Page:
The Anacostia Community Museum will be closed from January 8, 2024-March 22, 2024. We will reopen on Saturday, March 23, 2024 with our next exhibition, A Bold and Beautiful Vision: A Century of Black Arts Education in Washington, DC,1900-2000. We hope you will join us! 

Jamese Jefferson and Gloria Bollock

Object Details

Rigoberto Torres
John Ahearn
acrylic on hydrocal plaster
23 1/2 × 25 5/16 × 9 in. (59.7 × 64.3 × 22.9 cm)
Cite As
Gift of the Artists
Jamese Jefferson and Gloria Bollock, each with a hand to her face, lean together and smile in this lifecast made in 1992. Sculptors John Ahearn (1951-) and Rigoberto Torres (1960-) crafted the portrait in hydrocal plaster and, based on a Polaroid photograph taken at the time of the sitting, painted the subjects’ features and attire in acrylic paint. Depicted from the torso up, Jefferson sports a light green jumper with two buttons over a short-sleeved red shirt that matches her red headband, while Bollock wears a sleeveless lavender top. The African American youth were among those in southeast Washington, DC’s Anacostia and Congress Heights neighborhoods as well as at the Latin American Youth Center in Columbia Heights who volunteered to be cast in plaster as part of a community art project sponsored by the Washington Project for the Arts (WPA). The casting process requires trust, as sitters must breathe through straws in their noses while the artists cover them in liquid plaster, then carefully remove it after drying. Ahearn and Torres began collaborating on casting plaster portraits of ordinary people in their Bronx neighborhood in 1979. Ahearn, who is white and a native of Binghamton, New York, moved to New York City in the 1970s after studying art at Cornell University. Torres, who is Latino, moved to New York City from Aguadilla, Puerto Rico as a young child and honed his artistic skills by casting and painting religious statues in his uncle’s South Bronx factory.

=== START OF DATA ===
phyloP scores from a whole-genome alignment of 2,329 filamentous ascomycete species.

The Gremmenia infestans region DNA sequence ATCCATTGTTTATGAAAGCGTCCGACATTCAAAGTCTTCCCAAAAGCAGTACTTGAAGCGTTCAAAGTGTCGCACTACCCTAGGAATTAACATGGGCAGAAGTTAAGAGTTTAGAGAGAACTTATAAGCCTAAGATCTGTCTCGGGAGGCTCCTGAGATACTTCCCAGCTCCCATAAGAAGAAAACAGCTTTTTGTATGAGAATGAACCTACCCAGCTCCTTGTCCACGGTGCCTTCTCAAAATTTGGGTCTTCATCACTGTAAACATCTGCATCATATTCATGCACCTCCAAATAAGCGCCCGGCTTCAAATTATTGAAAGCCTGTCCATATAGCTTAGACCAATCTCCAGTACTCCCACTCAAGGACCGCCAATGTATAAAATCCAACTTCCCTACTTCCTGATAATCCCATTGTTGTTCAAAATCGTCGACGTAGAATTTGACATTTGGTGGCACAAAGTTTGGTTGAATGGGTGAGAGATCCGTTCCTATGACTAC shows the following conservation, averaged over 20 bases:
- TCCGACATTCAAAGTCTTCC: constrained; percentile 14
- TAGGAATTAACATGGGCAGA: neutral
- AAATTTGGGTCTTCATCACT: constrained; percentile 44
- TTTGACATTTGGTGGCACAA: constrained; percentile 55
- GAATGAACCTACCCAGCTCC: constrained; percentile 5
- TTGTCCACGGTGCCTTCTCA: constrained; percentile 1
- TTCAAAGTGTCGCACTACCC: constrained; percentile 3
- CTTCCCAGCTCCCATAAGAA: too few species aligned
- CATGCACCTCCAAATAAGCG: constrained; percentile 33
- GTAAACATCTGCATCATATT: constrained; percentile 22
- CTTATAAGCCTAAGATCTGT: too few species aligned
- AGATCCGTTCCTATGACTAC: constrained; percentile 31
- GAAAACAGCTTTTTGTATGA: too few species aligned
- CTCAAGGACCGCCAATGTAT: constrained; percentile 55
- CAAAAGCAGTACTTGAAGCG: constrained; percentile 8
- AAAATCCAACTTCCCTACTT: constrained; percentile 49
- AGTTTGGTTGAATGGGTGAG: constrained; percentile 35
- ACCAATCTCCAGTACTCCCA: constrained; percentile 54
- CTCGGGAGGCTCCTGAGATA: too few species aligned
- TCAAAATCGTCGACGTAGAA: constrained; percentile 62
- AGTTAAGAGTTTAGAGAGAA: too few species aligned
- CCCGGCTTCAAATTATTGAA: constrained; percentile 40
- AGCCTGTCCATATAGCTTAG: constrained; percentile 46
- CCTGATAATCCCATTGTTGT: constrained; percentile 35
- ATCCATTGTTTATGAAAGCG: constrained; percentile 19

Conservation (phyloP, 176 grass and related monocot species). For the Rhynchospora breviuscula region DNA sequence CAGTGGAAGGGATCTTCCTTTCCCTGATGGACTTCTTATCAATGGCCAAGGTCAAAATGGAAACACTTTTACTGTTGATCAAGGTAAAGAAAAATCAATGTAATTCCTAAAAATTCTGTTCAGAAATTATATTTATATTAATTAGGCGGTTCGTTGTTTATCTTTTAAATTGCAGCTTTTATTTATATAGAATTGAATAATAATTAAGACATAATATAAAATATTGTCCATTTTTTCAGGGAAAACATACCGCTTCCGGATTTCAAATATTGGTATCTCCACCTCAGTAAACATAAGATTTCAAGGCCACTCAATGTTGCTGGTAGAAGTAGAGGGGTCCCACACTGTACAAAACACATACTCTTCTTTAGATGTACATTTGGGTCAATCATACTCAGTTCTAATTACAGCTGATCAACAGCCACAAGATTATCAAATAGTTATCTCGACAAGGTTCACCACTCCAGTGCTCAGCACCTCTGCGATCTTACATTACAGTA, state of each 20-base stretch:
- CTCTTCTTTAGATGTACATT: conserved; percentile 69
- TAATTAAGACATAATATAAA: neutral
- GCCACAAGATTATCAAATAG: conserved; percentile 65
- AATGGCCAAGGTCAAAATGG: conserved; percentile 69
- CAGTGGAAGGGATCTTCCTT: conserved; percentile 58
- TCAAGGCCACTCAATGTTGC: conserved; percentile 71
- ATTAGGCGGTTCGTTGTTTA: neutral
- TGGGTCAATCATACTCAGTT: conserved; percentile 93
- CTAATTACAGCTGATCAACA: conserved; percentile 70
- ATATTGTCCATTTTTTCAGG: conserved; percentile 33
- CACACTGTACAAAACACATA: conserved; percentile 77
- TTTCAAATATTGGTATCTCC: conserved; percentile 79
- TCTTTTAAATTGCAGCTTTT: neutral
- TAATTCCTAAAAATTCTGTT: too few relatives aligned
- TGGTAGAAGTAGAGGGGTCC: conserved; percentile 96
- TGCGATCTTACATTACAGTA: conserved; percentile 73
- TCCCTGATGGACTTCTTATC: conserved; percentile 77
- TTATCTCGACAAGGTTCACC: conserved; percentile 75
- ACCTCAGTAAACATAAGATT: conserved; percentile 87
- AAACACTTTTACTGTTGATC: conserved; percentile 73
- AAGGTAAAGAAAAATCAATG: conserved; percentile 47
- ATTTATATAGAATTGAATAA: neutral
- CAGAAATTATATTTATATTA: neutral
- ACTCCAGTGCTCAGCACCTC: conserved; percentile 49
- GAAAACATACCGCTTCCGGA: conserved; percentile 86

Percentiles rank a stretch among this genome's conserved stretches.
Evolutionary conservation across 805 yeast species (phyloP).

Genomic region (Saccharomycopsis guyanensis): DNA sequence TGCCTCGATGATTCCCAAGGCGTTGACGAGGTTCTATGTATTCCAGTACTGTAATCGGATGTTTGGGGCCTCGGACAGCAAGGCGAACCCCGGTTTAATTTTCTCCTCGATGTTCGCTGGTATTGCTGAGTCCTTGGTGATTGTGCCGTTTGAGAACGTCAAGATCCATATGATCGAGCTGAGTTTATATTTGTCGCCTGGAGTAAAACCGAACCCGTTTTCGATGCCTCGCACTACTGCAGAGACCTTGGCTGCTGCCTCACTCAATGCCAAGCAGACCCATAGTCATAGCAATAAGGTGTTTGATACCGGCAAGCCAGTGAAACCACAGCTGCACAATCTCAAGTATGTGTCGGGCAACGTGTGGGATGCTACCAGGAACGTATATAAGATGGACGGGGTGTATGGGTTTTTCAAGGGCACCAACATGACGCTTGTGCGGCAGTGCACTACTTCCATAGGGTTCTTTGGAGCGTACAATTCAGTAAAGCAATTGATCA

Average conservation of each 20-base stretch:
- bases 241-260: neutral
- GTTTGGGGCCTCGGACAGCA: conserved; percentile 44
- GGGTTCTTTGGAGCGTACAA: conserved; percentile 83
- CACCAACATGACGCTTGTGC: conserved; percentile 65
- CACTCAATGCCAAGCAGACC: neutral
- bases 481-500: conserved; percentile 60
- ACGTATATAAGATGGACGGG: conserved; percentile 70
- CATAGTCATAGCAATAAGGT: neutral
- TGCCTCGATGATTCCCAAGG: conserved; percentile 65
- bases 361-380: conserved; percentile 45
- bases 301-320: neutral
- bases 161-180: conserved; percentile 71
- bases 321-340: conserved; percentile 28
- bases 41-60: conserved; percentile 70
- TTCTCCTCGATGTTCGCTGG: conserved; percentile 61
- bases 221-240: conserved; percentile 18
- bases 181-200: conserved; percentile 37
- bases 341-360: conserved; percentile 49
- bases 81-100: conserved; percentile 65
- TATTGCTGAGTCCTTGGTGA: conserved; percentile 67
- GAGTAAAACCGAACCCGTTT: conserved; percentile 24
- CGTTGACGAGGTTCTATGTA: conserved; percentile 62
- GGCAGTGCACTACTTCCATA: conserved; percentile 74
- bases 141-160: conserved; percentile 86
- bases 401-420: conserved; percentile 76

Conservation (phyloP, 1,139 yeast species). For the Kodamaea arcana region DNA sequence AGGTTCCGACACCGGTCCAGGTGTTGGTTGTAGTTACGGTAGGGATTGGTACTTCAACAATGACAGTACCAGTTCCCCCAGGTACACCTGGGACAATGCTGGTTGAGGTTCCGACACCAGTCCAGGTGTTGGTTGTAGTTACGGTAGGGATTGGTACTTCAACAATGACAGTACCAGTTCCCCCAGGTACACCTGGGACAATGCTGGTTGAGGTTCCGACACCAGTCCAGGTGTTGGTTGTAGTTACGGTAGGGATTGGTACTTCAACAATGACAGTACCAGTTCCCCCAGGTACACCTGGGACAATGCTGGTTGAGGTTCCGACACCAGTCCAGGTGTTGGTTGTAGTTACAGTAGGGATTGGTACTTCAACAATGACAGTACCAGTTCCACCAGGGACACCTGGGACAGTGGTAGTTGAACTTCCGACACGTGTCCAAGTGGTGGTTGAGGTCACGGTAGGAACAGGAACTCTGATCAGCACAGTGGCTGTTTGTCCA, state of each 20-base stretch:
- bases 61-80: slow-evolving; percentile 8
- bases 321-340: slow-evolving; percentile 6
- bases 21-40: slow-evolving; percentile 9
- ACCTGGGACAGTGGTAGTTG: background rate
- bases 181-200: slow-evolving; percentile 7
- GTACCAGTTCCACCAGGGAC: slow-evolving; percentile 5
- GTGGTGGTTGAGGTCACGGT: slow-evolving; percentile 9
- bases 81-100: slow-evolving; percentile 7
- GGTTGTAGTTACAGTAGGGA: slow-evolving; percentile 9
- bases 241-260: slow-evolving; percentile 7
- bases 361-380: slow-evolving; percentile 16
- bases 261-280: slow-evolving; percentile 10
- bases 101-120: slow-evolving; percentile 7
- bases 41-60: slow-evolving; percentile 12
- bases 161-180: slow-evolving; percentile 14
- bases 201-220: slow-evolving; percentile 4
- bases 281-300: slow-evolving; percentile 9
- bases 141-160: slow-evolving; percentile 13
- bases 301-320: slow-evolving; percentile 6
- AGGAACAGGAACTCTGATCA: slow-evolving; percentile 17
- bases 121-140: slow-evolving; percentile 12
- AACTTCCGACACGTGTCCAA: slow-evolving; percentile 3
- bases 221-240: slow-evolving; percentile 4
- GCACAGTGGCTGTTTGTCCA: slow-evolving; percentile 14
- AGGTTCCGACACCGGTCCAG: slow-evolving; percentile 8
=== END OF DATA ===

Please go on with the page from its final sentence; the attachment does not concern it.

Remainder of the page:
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Anacostia Community Museum
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